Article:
There is no simple answer to this question. There can be no denying, on the one hand, that the progress of contemporary scientists in understanding the brain continually and inexorably pushes dualistic theories of mind and body further towards implausibility. At the same time, though, neurologists, psychologists, philosophers, and others who study the mind and the brain still have miles and miles to go before achieving anywhere near an adequate, let alone a perfect, knowledge of what goes on inside our crania. For the time being, then, models of some of the more mysterious and difficult to explain aspects of human consciousness like that offered by Frattaroli in his “soul,” (another example would be Freud’s “id,” “ego,” and “superego,”) can serve quite a useful purpose in treating psychopathology—for they provide an abstract and working, if crude and incomplete, model of what we cannot yet understand in any other fashion.

In the final analysis, though, a conception of the soul that is irreducible to physical properties seems naive. It seems that everywhere one looks, there has been a new discovery of how a brain function—a physical, chemical brain function—can account for a cognitive or bodily function that had previously seemed obscure. Frattaroli’s motives are for the best, to be sure. And right now, his concept of “healing the soul” may just be the best way of treating psychiatric patients. But it is difficult to imagine that the concept of a soul will survive the barrage of evidence from neuroscience that can explain the metaphysical in terms of the physical more plausibly with every passing year.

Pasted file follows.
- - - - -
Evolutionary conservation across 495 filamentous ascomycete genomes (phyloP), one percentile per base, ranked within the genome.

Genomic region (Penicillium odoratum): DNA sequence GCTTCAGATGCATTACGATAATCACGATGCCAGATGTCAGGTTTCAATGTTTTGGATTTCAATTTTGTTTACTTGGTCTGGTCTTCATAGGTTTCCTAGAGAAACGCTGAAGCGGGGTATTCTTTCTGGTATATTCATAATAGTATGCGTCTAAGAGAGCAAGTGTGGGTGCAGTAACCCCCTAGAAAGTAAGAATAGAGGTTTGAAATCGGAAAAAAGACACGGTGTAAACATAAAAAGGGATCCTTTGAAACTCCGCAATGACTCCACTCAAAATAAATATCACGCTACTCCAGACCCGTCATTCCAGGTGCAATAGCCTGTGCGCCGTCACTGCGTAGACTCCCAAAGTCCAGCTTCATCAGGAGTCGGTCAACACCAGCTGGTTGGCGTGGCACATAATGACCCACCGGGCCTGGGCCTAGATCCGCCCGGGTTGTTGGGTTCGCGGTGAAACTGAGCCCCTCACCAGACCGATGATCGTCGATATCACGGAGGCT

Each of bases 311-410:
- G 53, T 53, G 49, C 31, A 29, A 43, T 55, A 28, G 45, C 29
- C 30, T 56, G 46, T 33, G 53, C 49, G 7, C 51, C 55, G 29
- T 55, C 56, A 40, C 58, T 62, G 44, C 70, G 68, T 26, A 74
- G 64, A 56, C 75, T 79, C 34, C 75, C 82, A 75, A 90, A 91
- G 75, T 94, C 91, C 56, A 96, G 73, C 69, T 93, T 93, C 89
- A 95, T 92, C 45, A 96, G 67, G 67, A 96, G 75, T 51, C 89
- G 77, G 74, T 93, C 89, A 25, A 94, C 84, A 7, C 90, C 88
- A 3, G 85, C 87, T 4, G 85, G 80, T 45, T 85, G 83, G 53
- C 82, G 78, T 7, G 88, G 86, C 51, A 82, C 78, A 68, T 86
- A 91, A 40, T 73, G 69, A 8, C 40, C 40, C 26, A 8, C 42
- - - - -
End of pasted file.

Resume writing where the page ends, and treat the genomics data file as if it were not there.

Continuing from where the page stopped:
Frattaroli might object that, as Freud put it (in a quote that introduces a chapter of “Healing the Soul”) “If it [a discoverable connection between brain and mind] existed, it would at most provide an exact location of the processes of consciousness and would give us no help towards understanding them.” And yet, it seems that we may concede this point and still not abandon the expectation that a concept of the soul will eventually become irrelevant in psychiatry.

Take, for instance, the case of pain as an example of conscious experience. Distinguished philosopher of mind Jaegwon Kim writes, in the Oxford Companion to Philosophy, that anti-physicalists have adduced the argument that “even if, say, pain should turn out to have a single neural-physical correlate across all organisms and other possible pain-capable systems, how could the painfulness of pain be a neurobiological property? In moving from the mental to the physical, we lose, it has been argued, what’s distinctively mental about mental properties.”

This is certainly a strong point—and, probably, a correct one. But if, as the remarkable progress of neuroscience continually indicates, we can pin down (as Freud conceded might be possible) the exact physical location of mental phenomenon like pain—then why can’t we treat that physical location and thereby alleviate the mental problem? We do not need to rob from mental experiences, as Kim puts it, “their qualitative character, their special accessibility to our awareness, and their privacy” in order to affect and enhance them by chemically altering their corresponding physical locus.

In attempting to carve out a turf for the mental, Frattaroli goes too far in his unqualified distinguishing of it from the physical. But again—until neuroscience progresses much further than it has today, a concept of the soul isn’t such a bad idea—as long as we understand that some day in the future—perhaps the distant future, perhaps not—it will become obsolete.